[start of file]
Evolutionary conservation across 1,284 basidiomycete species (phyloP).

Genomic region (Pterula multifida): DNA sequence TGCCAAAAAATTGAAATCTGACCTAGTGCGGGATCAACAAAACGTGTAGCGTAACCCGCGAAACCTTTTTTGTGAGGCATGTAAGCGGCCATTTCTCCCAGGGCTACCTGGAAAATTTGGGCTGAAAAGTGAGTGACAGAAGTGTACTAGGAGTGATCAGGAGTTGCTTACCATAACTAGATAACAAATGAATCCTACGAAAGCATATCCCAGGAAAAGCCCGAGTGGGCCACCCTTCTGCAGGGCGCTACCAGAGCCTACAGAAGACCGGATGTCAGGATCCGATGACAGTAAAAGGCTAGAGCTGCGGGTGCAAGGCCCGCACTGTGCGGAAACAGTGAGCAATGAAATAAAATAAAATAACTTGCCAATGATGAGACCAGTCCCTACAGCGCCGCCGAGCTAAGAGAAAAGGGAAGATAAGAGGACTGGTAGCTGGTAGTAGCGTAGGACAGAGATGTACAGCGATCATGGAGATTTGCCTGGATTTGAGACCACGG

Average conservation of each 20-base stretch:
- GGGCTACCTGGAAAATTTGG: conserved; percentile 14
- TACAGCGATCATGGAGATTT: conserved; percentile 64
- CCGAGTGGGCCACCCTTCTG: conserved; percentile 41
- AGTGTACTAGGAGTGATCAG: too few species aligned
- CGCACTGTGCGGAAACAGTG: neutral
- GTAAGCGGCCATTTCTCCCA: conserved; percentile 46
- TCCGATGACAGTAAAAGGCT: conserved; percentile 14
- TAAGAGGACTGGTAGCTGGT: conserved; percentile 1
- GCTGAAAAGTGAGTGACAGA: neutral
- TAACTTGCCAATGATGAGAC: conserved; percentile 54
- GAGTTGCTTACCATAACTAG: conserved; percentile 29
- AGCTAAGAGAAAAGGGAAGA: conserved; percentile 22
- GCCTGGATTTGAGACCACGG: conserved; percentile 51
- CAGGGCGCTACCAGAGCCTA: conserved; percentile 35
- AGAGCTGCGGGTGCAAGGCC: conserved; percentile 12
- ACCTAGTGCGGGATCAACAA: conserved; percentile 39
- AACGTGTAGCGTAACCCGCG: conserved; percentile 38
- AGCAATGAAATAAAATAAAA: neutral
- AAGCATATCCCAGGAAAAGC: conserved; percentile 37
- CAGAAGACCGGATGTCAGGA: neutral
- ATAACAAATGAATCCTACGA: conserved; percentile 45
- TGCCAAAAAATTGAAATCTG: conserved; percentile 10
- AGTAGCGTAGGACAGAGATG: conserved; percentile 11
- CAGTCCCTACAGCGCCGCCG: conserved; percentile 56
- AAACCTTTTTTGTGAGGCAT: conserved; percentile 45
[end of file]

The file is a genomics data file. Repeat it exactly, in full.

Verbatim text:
Evolutionary conservation across 1,284 basidiomycete species (phyloP).

Genomic region (Pterula multifida): DNA sequence TGCCAAAAAATTGAAATCTGACCTAGTGCGGGATCAACAAAACGTGTAGCGTAACCCGCGAAACCTTTTTTGTGAGGCATGTAAGCGGCCATTTCTCCCAGGGCTACCTGGAAAATTTGGGCTGAAAAGTGAGTGACAGAAGTGTACTAGGAGTGATCAGGAGTTGCTTACCATAACTAGATAACAAATGAATCCTACGAAAGCATATCCCAGGAAAAGCCCGAGTGGGCCACCCTTCTGCAGGGCGCTACCAGAGCCTACAGAAGACCGGATGTCAGGATCCGATGACAGTAAAAGGCTAGAGCTGCGGGTGCAAGGCCCGCACTGTGCGGAAACAGTGAGCAATGAAATAAAATAAAATAACTTGCCAATGATGAGACCAGTCCCTACAGCGCCGCCGAGCTAAGAGAAAAGGGAAGATAAGAGGACTGGTAGCTGGTAGTAGCGTAGGACAGAGATGTACAGCGATCATGGAGATTTGCCTGGATTTGAGACCACGG

Average conservation of each 20-base stretch:
- GGGCTACCTGGAAAATTTGG: conserved; percentile 14
- TACAGCGATCATGGAGATTT: conserved; percentile 64
- CCGAGTGGGCCACCCTTCTG: conserved; percentile 41
- AGTGTACTAGGAGTGATCAG: too few species aligned
- CGCACTGTGCGGAAACAGTG: neutral
- GTAAGCGGCCATTTCTCCCA: conserved; percentile 46
- TCCGATGACAGTAAAAGGCT: conserved; percentile 14
- TAAGAGGACTGGTAGCTGGT: conserved; percentile 1
- GCTGAAAAGTGAGTGACAGA: neutral
- TAACTTGCCAATGATGAGAC: conserved; percentile 54
- GAGTTGCTTACCATAACTAG: conserved; percentile 29
- AGCTAAGAGAAAAGGGAAGA: conserved; percentile 22
- GCCTGGATTTGAGACCACGG: conserved; percentile 51
- CAGGGCGCTACCAGAGCCTA: conserved; percentile 35
- AGAGCTGCGGGTGCAAGGCC: conserved; percentile 12
- ACCTAGTGCGGGATCAACAA: conserved; percentile 39
- AACGTGTAGCGTAACCCGCG: conserved; percentile 38
- AGCAATGAAATAAAATAAAA: neutral
- AAGCATATCCCAGGAAAAGC: conserved; percentile 37
- CAGAAGACCGGATGTCAGGA: neutral
- ATAACAAATGAATCCTACGA: conserved; percentile 45
- TGCCAAAAAATTGAAATCTG: conserved; percentile 10
- AGTAGCGTAGGACAGAGATG: conserved; percentile 11
- CAGTCCCTACAGCGCCGCCG: conserved; percentile 56
- AAACCTTTTTTGTGAGGCAT: conserved; percentile 45